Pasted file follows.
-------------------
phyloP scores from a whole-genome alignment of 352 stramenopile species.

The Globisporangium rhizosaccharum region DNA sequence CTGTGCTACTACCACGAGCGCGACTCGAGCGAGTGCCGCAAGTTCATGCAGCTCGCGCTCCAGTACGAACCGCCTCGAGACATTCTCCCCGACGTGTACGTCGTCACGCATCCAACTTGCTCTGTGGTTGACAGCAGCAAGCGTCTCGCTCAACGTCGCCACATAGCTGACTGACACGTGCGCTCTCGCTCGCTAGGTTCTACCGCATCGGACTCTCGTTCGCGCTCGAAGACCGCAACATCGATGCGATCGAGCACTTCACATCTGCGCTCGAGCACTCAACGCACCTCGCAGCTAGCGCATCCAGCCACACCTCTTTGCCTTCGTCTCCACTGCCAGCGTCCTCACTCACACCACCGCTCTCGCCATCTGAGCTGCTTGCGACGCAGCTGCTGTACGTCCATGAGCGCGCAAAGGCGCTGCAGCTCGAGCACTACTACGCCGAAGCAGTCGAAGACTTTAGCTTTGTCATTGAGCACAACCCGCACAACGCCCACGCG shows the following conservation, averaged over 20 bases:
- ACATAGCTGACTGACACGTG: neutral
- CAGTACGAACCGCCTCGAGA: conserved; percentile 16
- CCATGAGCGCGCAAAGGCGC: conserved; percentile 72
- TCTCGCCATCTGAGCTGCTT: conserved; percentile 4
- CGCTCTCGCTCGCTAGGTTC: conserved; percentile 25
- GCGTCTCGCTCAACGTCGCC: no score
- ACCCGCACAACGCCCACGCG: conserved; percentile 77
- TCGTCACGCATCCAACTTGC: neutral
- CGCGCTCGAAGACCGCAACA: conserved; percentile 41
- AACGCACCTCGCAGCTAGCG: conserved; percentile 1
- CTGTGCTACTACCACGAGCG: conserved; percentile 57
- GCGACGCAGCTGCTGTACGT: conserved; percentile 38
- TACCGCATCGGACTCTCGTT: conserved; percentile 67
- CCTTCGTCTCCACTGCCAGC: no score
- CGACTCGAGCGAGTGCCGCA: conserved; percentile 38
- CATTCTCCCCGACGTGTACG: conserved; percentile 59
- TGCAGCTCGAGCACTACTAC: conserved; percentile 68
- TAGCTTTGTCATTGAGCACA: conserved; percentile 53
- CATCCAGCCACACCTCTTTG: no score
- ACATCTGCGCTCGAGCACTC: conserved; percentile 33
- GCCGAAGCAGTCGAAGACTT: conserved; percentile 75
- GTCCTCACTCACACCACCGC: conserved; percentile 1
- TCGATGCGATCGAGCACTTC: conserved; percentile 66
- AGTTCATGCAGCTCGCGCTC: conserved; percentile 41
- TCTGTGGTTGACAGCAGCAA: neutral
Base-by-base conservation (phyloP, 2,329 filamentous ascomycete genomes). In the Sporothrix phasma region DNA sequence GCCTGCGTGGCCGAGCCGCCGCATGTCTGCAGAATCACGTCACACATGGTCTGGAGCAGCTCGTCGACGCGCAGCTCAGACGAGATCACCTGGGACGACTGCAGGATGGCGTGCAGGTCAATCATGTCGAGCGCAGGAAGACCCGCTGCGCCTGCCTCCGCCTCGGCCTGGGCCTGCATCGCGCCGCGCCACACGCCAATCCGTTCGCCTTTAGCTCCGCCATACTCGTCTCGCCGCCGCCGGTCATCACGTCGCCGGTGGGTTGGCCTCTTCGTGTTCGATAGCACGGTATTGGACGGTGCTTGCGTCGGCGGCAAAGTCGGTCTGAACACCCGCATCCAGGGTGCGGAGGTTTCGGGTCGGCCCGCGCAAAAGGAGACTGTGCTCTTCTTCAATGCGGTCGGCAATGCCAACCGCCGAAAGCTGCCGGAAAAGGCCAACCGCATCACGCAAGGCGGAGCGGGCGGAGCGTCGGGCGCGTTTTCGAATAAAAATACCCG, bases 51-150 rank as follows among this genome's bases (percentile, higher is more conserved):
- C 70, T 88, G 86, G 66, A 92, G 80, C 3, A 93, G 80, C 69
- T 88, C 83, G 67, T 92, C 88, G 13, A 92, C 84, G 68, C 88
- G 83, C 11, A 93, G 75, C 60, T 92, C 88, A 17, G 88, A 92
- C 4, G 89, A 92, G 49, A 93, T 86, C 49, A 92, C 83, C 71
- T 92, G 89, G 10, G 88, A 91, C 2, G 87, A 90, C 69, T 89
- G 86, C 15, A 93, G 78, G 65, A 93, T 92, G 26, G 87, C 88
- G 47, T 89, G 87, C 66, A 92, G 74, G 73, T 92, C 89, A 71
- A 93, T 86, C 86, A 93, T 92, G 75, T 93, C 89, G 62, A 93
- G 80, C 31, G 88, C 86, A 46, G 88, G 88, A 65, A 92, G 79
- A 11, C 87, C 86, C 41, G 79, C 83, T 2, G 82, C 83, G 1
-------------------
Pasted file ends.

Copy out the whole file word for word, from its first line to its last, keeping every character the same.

phyloP scores from a whole-genome alignment of 352 stramenopile species.

The Globisporangium rhizosaccharum region DNA sequence CTGTGCTACTACCACGAGCGCGACTCGAGCGAGTGCCGCAAGTTCATGCAGCTCGCGCTCCAGTACGAACCGCCTCGAGACATTCTCCCCGACGTGTACGTCGTCACGCATCCAACTTGCTCTGTGGTTGACAGCAGCAAGCGTCTCGCTCAACGTCGCCACATAGCTGACTGACACGTGCGCTCTCGCTCGCTAGGTTCTACCGCATCGGACTCTCGTTCGCGCTCGAAGACCGCAACATCGATGCGATCGAGCACTTCACATCTGCGCTCGAGCACTCAACGCACCTCGCAGCTAGCGCATCCAGCCACACCTCTTTGCCTTCGTCTCCACTGCCAGCGTCCTCACTCACACCACCGCTCTCGCCATCTGAGCTGCTTGCGACGCAGCTGCTGTACGTCCATGAGCGCGCAAAGGCGCTGCAGCTCGAGCACTACTACGCCGAAGCAGTCGAAGACTTTAGCTTTGTCATTGAGCACAACCCGCACAACGCCCACGCG shows the following conservation, averaged over 20 bases:
- ACATAGCTGACTGACACGTG: neutral
- CAGTACGAACCGCCTCGAGA: conserved; percentile 16
- CCATGAGCGCGCAAAGGCGC: conserved; percentile 72
- TCTCGCCATCTGAGCTGCTT: conserved; percentile 4
- CGCTCTCGCTCGCTAGGTTC: conserved; percentile 25
- GCGTCTCGCTCAACGTCGCC: no score
- ACCCGCACAACGCCCACGCG: conserved; percentile 77
- TCGTCACGCATCCAACTTGC: neutral
- CGCGCTCGAAGACCGCAACA: conserved; percentile 41
- AACGCACCTCGCAGCTAGCG: conserved; percentile 1
- CTGTGCTACTACCACGAGCG: conserved; percentile 57
- GCGACGCAGCTGCTGTACGT: conserved; percentile 38
- TACCGCATCGGACTCTCGTT: conserved; percentile 67
- CCTTCGTCTCCACTGCCAGC: no score
- CGACTCGAGCGAGTGCCGCA: conserved; percentile 38
- CATTCTCCCCGACGTGTACG: conserved; percentile 59
- TGCAGCTCGAGCACTACTAC: conserved; percentile 68
- TAGCTTTGTCATTGAGCACA: conserved; percentile 53
- CATCCAGCCACACCTCTTTG: no score
- ACATCTGCGCTCGAGCACTC: conserved; percentile 33
- GCCGAAGCAGTCGAAGACTT: conserved; percentile 75
- GTCCTCACTCACACCACCGC: conserved; percentile 1
- TCGATGCGATCGAGCACTTC: conserved; percentile 66
- AGTTCATGCAGCTCGCGCTC: conserved; percentile 41
- TCTGTGGTTGACAGCAGCAA: neutral
Base-by-base conservation (phyloP, 2,329 filamentous ascomycete genomes). In the Sporothrix phasma region DNA sequence GCCTGCGTGGCCGAGCCGCCGCATGTCTGCAGAATCACGTCACACATGGTCTGGAGCAGCTCGTCGACGCGCAGCTCAGACGAGATCACCTGGGACGACTGCAGGATGGCGTGCAGGTCAATCATGTCGAGCGCAGGAAGACCCGCTGCGCCTGCCTCCGCCTCGGCCTGGGCCTGCATCGCGCCGCGCCACACGCCAATCCGTTCGCCTTTAGCTCCGCCATACTCGTCTCGCCGCCGCCGGTCATCACGTCGCCGGTGGGTTGGCCTCTTCGTGTTCGATAGCACGGTATTGGACGGTGCTTGCGTCGGCGGCAAAGTCGGTCTGAACACCCGCATCCAGGGTGCGGAGGTTTCGGGTCGGCCCGCGCAAAAGGAGACTGTGCTCTTCTTCAATGCGGTCGGCAATGCCAACCGCCGAAAGCTGCCGGAAAAGGCCAACCGCATCACGCAAGGCGGAGCGGGCGGAGCGTCGGGCGCGTTTTCGAATAAAAATACCCG, bases 51-150 rank as follows among this genome's bases (percentile, higher is more conserved):
- C 70, T 88, G 86, G 66, A 92, G 80, C 3, A 93, G 80, C 69
- T 88, C 83, G 67, T 92, C 88, G 13, A 92, C 84, G 68, C 88
- G 83, C 11, A 93, G 75, C 60, T 92, C 88, A 17, G 88, A 92
- C 4, G 89, A 92, G 49, A 93, T 86, C 49, A 92, C 83, C 71
- T 92, G 89, G 10, G 88, A 91, C 2, G 87, A 90, C 69, T 89
- G 86, C 15, A 93, G 78, G 65, A 93, T 92, G 26, G 87, C 88
- G 47, T 89, G 87, C 66, A 92, G 74, G 73, T 92, C 89, A 71
- A 93, T 86, C 86, A 93, T 92, G 75, T 93, C 89, G 62, A 93
- G 80, C 31, G 88, C 86, A 46, G 88, G 88, A 65, A 92, G 79
- A 11, C 87, C 86, C 41, G 79, C 83, T 2, G 82, C 83, G 1